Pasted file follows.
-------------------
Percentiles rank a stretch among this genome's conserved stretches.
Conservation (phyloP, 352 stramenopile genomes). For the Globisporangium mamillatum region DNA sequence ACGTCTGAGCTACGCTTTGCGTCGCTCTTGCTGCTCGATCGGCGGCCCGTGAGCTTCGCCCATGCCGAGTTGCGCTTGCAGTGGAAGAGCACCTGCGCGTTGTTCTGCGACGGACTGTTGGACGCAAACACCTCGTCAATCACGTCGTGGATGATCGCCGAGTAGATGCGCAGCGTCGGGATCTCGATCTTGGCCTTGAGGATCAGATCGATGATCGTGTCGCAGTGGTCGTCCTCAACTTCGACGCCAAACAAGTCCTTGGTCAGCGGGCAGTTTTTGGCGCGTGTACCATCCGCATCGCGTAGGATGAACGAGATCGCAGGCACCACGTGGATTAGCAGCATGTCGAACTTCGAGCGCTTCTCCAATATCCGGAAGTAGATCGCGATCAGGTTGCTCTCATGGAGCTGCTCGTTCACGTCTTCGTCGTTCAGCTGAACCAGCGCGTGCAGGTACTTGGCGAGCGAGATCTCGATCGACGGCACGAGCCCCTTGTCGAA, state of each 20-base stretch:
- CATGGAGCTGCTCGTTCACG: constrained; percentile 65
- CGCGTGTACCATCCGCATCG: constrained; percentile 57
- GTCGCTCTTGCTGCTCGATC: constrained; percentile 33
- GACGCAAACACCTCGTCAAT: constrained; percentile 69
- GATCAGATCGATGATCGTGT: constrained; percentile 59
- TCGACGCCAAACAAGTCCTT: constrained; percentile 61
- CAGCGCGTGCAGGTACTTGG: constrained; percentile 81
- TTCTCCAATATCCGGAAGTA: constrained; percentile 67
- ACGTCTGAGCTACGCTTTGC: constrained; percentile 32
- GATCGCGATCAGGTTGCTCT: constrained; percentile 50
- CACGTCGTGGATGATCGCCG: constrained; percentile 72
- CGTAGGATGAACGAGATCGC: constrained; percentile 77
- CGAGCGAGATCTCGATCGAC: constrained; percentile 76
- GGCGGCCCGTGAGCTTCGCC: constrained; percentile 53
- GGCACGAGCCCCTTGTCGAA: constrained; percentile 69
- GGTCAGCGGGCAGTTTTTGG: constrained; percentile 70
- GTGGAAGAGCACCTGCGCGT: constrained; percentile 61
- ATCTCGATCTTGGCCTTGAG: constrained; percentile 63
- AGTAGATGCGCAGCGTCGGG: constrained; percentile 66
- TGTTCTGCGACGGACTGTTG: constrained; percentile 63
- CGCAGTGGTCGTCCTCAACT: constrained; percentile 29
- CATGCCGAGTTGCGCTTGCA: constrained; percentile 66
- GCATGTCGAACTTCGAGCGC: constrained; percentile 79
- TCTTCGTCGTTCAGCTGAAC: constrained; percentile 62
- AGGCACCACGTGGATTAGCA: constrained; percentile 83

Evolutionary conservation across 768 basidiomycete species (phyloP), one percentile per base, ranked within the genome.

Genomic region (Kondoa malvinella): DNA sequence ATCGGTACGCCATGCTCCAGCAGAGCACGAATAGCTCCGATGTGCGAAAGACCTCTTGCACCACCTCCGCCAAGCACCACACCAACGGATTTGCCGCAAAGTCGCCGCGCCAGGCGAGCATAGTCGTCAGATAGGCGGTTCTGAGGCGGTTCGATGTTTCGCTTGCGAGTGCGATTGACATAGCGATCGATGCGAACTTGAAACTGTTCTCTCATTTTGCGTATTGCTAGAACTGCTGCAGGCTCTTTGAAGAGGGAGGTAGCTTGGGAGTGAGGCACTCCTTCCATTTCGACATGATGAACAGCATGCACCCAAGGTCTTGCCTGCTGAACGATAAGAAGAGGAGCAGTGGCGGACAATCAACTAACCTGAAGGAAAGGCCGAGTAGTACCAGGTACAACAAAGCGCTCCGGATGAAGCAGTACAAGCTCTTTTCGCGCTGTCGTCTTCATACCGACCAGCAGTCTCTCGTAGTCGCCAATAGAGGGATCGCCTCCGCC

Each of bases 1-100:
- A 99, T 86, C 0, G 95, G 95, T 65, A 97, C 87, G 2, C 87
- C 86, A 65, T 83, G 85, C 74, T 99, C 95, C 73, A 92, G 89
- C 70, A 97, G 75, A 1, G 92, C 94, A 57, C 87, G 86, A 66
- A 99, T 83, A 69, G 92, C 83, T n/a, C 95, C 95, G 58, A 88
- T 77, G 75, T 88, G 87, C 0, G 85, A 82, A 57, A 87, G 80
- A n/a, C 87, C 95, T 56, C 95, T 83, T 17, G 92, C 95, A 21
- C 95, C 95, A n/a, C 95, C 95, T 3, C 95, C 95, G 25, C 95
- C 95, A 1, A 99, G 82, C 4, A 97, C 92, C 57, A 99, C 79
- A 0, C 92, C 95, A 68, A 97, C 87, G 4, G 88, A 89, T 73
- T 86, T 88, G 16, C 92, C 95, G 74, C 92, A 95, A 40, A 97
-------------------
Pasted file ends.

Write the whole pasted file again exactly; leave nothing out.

Percentiles rank a stretch among this genome's conserved stretches.
Conservation (phyloP, 352 stramenopile genomes). For the Globisporangium mamillatum region DNA sequence ACGTCTGAGCTACGCTTTGCGTCGCTCTTGCTGCTCGATCGGCGGCCCGTGAGCTTCGCCCATGCCGAGTTGCGCTTGCAGTGGAAGAGCACCTGCGCGTTGTTCTGCGACGGACTGTTGGACGCAAACACCTCGTCAATCACGTCGTGGATGATCGCCGAGTAGATGCGCAGCGTCGGGATCTCGATCTTGGCCTTGAGGATCAGATCGATGATCGTGTCGCAGTGGTCGTCCTCAACTTCGACGCCAAACAAGTCCTTGGTCAGCGGGCAGTTTTTGGCGCGTGTACCATCCGCATCGCGTAGGATGAACGAGATCGCAGGCACCACGTGGATTAGCAGCATGTCGAACTTCGAGCGCTTCTCCAATATCCGGAAGTAGATCGCGATCAGGTTGCTCTCATGGAGCTGCTCGTTCACGTCTTCGTCGTTCAGCTGAACCAGCGCGTGCAGGTACTTGGCGAGCGAGATCTCGATCGACGGCACGAGCCCCTTGTCGAA, state of each 20-base stretch:
- CATGGAGCTGCTCGTTCACG: constrained; percentile 65
- CGCGTGTACCATCCGCATCG: constrained; percentile 57
- GTCGCTCTTGCTGCTCGATC: constrained; percentile 33
- GACGCAAACACCTCGTCAAT: constrained; percentile 69
- GATCAGATCGATGATCGTGT: constrained; percentile 59
- TCGACGCCAAACAAGTCCTT: constrained; percentile 61
- CAGCGCGTGCAGGTACTTGG: constrained; percentile 81
- TTCTCCAATATCCGGAAGTA: constrained; percentile 67
- ACGTCTGAGCTACGCTTTGC: constrained; percentile 32
- GATCGCGATCAGGTTGCTCT: constrained; percentile 50
- CACGTCGTGGATGATCGCCG: constrained; percentile 72
- CGTAGGATGAACGAGATCGC: constrained; percentile 77
- CGAGCGAGATCTCGATCGAC: constrained; percentile 76
- GGCGGCCCGTGAGCTTCGCC: constrained; percentile 53
- GGCACGAGCCCCTTGTCGAA: constrained; percentile 69
- GGTCAGCGGGCAGTTTTTGG: constrained; percentile 70
- GTGGAAGAGCACCTGCGCGT: constrained; percentile 61
- ATCTCGATCTTGGCCTTGAG: constrained; percentile 63
- AGTAGATGCGCAGCGTCGGG: constrained; percentile 66
- TGTTCTGCGACGGACTGTTG: constrained; percentile 63
- CGCAGTGGTCGTCCTCAACT: constrained; percentile 29
- CATGCCGAGTTGCGCTTGCA: constrained; percentile 66
- GCATGTCGAACTTCGAGCGC: constrained; percentile 79
- TCTTCGTCGTTCAGCTGAAC: constrained; percentile 62
- AGGCACCACGTGGATTAGCA: constrained; percentile 83

Evolutionary conservation across 768 basidiomycete species (phyloP), one percentile per base, ranked within the genome.

Genomic region (Kondoa malvinella): DNA sequence ATCGGTACGCCATGCTCCAGCAGAGCACGAATAGCTCCGATGTGCGAAAGACCTCTTGCACCACCTCCGCCAAGCACCACACCAACGGATTTGCCGCAAAGTCGCCGCGCCAGGCGAGCATAGTCGTCAGATAGGCGGTTCTGAGGCGGTTCGATGTTTCGCTTGCGAGTGCGATTGACATAGCGATCGATGCGAACTTGAAACTGTTCTCTCATTTTGCGTATTGCTAGAACTGCTGCAGGCTCTTTGAAGAGGGAGGTAGCTTGGGAGTGAGGCACTCCTTCCATTTCGACATGATGAACAGCATGCACCCAAGGTCTTGCCTGCTGAACGATAAGAAGAGGAGCAGTGGCGGACAATCAACTAACCTGAAGGAAAGGCCGAGTAGTACCAGGTACAACAAAGCGCTCCGGATGAAGCAGTACAAGCTCTTTTCGCGCTGTCGTCTTCATACCGACCAGCAGTCTCTCGTAGTCGCCAATAGAGGGATCGCCTCCGCC

Each of bases 1-100:
- A 99, T 86, C 0, G 95, G 95, T 65, A 97, C 87, G 2, C 87
- C 86, A 65, T 83, G 85, C 74, T 99, C 95, C 73, A 92, G 89
- C 70, A 97, G 75, A 1, G 92, C 94, A 57, C 87, G 86, A 66
- A 99, T 83, A 69, G 92, C 83, T n/a, C 95, C 95, G 58, A 88
- T 77, G 75, T 88, G 87, C 0, G 85, A 82, A 57, A 87, G 80
- A n/a, C 87, C 95, T 56, C 95, T 83, T 17, G 92, C 95, A 21
- C 95, C 95, A n/a, C 95, C 95, T 3, C 95, C 95, G 25, C 95
- C 95, A 1, A 99, G 82, C 4, A 97, C 92, C 57, A 99, C 79
- A 0, C 92, C 95, A 68, A 97, C 87, G 4, G 88, A 89, T 73
- T 86, T 88, G 16, C 92, C 95, G 74, C 92, A 95, A 40, A 97